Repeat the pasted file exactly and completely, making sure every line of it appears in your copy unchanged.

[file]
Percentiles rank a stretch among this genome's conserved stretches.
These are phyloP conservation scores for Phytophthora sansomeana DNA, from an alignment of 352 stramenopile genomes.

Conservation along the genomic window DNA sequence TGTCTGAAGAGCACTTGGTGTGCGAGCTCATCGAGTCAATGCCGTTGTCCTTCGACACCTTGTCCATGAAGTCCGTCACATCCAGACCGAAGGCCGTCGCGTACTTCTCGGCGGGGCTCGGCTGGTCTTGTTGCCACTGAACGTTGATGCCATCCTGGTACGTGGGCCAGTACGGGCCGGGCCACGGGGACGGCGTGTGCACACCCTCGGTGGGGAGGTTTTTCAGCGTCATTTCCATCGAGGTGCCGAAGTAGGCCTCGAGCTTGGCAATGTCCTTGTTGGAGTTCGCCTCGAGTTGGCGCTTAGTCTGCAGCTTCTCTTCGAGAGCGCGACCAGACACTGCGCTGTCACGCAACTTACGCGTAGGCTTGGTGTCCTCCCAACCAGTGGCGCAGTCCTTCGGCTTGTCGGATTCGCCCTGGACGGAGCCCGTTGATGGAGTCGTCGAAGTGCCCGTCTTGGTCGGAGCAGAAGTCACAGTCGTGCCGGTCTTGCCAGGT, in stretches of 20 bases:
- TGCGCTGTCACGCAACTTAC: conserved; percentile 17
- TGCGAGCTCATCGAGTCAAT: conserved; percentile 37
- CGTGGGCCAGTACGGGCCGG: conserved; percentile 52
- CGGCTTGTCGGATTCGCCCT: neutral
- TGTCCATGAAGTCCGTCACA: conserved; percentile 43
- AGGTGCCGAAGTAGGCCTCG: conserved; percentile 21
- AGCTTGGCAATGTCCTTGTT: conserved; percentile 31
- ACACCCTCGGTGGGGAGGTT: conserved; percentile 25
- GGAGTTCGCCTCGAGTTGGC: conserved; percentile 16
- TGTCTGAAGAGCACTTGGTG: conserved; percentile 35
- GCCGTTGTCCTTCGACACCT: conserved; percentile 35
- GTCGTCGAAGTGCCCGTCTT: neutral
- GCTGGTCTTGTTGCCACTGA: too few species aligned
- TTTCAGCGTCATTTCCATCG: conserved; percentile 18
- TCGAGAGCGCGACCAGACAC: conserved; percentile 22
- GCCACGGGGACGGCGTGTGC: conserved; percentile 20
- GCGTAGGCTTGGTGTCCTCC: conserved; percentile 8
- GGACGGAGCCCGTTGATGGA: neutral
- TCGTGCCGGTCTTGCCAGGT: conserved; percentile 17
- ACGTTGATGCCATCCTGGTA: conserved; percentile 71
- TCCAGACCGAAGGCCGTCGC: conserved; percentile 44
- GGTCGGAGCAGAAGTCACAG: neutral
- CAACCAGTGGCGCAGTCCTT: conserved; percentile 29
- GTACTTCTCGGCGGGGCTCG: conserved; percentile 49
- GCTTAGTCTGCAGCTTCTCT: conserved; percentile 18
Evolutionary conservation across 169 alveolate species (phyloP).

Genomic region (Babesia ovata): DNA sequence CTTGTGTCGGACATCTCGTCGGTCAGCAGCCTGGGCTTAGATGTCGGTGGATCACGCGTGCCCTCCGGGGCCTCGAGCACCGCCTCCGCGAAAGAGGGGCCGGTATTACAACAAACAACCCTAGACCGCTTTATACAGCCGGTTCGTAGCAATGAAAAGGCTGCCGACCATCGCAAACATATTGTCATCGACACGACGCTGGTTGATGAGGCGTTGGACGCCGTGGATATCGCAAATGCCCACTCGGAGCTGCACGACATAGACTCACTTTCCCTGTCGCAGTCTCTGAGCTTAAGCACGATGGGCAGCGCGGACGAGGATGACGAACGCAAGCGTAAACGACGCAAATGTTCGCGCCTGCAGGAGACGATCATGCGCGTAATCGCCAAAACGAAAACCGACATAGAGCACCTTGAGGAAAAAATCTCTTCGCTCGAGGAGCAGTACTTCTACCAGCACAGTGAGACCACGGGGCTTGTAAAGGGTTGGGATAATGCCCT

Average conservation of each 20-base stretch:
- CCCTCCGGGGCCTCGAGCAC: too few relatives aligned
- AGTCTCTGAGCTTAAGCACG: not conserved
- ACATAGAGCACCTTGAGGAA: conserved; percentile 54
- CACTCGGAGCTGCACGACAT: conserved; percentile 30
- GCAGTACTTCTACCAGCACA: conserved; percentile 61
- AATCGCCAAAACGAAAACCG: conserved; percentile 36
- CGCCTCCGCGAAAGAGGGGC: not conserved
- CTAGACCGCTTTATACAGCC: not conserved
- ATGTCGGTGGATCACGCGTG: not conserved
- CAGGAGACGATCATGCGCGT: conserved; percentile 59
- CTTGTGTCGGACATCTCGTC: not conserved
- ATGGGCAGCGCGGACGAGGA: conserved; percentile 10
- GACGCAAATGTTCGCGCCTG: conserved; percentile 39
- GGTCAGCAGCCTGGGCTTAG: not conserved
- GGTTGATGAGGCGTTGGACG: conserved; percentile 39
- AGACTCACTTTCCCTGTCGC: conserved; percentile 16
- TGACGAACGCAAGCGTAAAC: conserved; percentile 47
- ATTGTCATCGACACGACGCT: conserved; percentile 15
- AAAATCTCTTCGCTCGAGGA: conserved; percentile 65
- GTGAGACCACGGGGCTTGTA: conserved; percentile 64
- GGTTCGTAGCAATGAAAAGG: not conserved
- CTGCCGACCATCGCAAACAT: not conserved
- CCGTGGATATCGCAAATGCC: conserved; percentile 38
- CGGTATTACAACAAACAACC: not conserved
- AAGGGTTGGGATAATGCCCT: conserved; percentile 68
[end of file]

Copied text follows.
Percentiles rank a stretch among this genome's conserved stretches.
These are phyloP conservation scores for Phytophthora sansomeana DNA, from an alignment of 352 stramenopile genomes.

Conservation along the genomic window DNA sequence TGTCTGAAGAGCACTTGGTGTGCGAGCTCATCGAGTCAATGCCGTTGTCCTTCGACACCTTGTCCATGAAGTCCGTCACATCCAGACCGAAGGCCGTCGCGTACTTCTCGGCGGGGCTCGGCTGGTCTTGTTGCCACTGAACGTTGATGCCATCCTGGTACGTGGGCCAGTACGGGCCGGGCCACGGGGACGGCGTGTGCACACCCTCGGTGGGGAGGTTTTTCAGCGTCATTTCCATCGAGGTGCCGAAGTAGGCCTCGAGCTTGGCAATGTCCTTGTTGGAGTTCGCCTCGAGTTGGCGCTTAGTCTGCAGCTTCTCTTCGAGAGCGCGACCAGACACTGCGCTGTCACGCAACTTACGCGTAGGCTTGGTGTCCTCCCAACCAGTGGCGCAGTCCTTCGGCTTGTCGGATTCGCCCTGGACGGAGCCCGTTGATGGAGTCGTCGAAGTGCCCGTCTTGGTCGGAGCAGAAGTCACAGTCGTGCCGGTCTTGCCAGGT, in stretches of 20 bases:
- TGCGCTGTCACGCAACTTAC: conserved; percentile 17
- TGCGAGCTCATCGAGTCAAT: conserved; percentile 37
- CGTGGGCCAGTACGGGCCGG: conserved; percentile 52
- CGGCTTGTCGGATTCGCCCT: neutral
- TGTCCATGAAGTCCGTCACA: conserved; percentile 43
- AGGTGCCGAAGTAGGCCTCG: conserved; percentile 21
- AGCTTGGCAATGTCCTTGTT: conserved; percentile 31
- ACACCCTCGGTGGGGAGGTT: conserved; percentile 25
- GGAGTTCGCCTCGAGTTGGC: conserved; percentile 16
- TGTCTGAAGAGCACTTGGTG: conserved; percentile 35
- GCCGTTGTCCTTCGACACCT: conserved; percentile 35
- GTCGTCGAAGTGCCCGTCTT: neutral
- GCTGGTCTTGTTGCCACTGA: too few species aligned
- TTTCAGCGTCATTTCCATCG: conserved; percentile 18
- TCGAGAGCGCGACCAGACAC: conserved; percentile 22
- GCCACGGGGACGGCGTGTGC: conserved; percentile 20
- GCGTAGGCTTGGTGTCCTCC: conserved; percentile 8
- GGACGGAGCCCGTTGATGGA: neutral
- TCGTGCCGGTCTTGCCAGGT: conserved; percentile 17
- ACGTTGATGCCATCCTGGTA: conserved; percentile 71
- TCCAGACCGAAGGCCGTCGC: conserved; percentile 44
- GGTCGGAGCAGAAGTCACAG: neutral
- CAACCAGTGGCGCAGTCCTT: conserved; percentile 29
- GTACTTCTCGGCGGGGCTCG: conserved; percentile 49
- GCTTAGTCTGCAGCTTCTCT: conserved; percentile 18
Evolutionary conservation across 169 alveolate species (phyloP).

Genomic region (Babesia ovata): DNA sequence CTTGTGTCGGACATCTCGTCGGTCAGCAGCCTGGGCTTAGATGTCGGTGGATCACGCGTGCCCTCCGGGGCCTCGAGCACCGCCTCCGCGAAAGAGGGGCCGGTATTACAACAAACAACCCTAGACCGCTTTATACAGCCGGTTCGTAGCAATGAAAAGGCTGCCGACCATCGCAAACATATTGTCATCGACACGACGCTGGTTGATGAGGCGTTGGACGCCGTGGATATCGCAAATGCCCACTCGGAGCTGCACGACATAGACTCACTTTCCCTGTCGCAGTCTCTGAGCTTAAGCACGATGGGCAGCGCGGACGAGGATGACGAACGCAAGCGTAAACGACGCAAATGTTCGCGCCTGCAGGAGACGATCATGCGCGTAATCGCCAAAACGAAAACCGACATAGAGCACCTTGAGGAAAAAATCTCTTCGCTCGAGGAGCAGTACTTCTACCAGCACAGTGAGACCACGGGGCTTGTAAAGGGTTGGGATAATGCCCT

Average conservation of each 20-base stretch:
- CCCTCCGGGGCCTCGAGCAC: too few relatives aligned
- AGTCTCTGAGCTTAAGCACG: not conserved
- ACATAGAGCACCTTGAGGAA: conserved; percentile 54
- CACTCGGAGCTGCACGACAT: conserved; percentile 30
- GCAGTACTTCTACCAGCACA: conserved; percentile 61
- AATCGCCAAAACGAAAACCG: conserved; percentile 36
- CGCCTCCGCGAAAGAGGGGC: not conserved
- CTAGACCGCTTTATACAGCC: not conserved
- ATGTCGGTGGATCACGCGTG: not conserved
- CAGGAGACGATCATGCGCGT: conserved; percentile 59
- CTTGTGTCGGACATCTCGTC: not conserved
- ATGGGCAGCGCGGACGAGGA: conserved; percentile 10
- GACGCAAATGTTCGCGCCTG: conserved; percentile 39
- GGTCAGCAGCCTGGGCTTAG: not conserved
- GGTTGATGAGGCGTTGGACG: conserved; percentile 39
- AGACTCACTTTCCCTGTCGC: conserved; percentile 16
- TGACGAACGCAAGCGTAAAC: conserved; percentile 47
- ATTGTCATCGACACGACGCT: conserved; percentile 15
- AAAATCTCTTCGCTCGAGGA: conserved; percentile 65
- GTGAGACCACGGGGCTTGTA: conserved; percentile 64
- GGTTCGTAGCAATGAAAAGG: not conserved
- CTGCCGACCATCGCAAACAT: not conserved
- CCGTGGATATCGCAAATGCC: conserved; percentile 38
- CGGTATTACAACAAACAACC: not conserved
- AAGGGTTGGGATAATGCCCT: conserved; percentile 68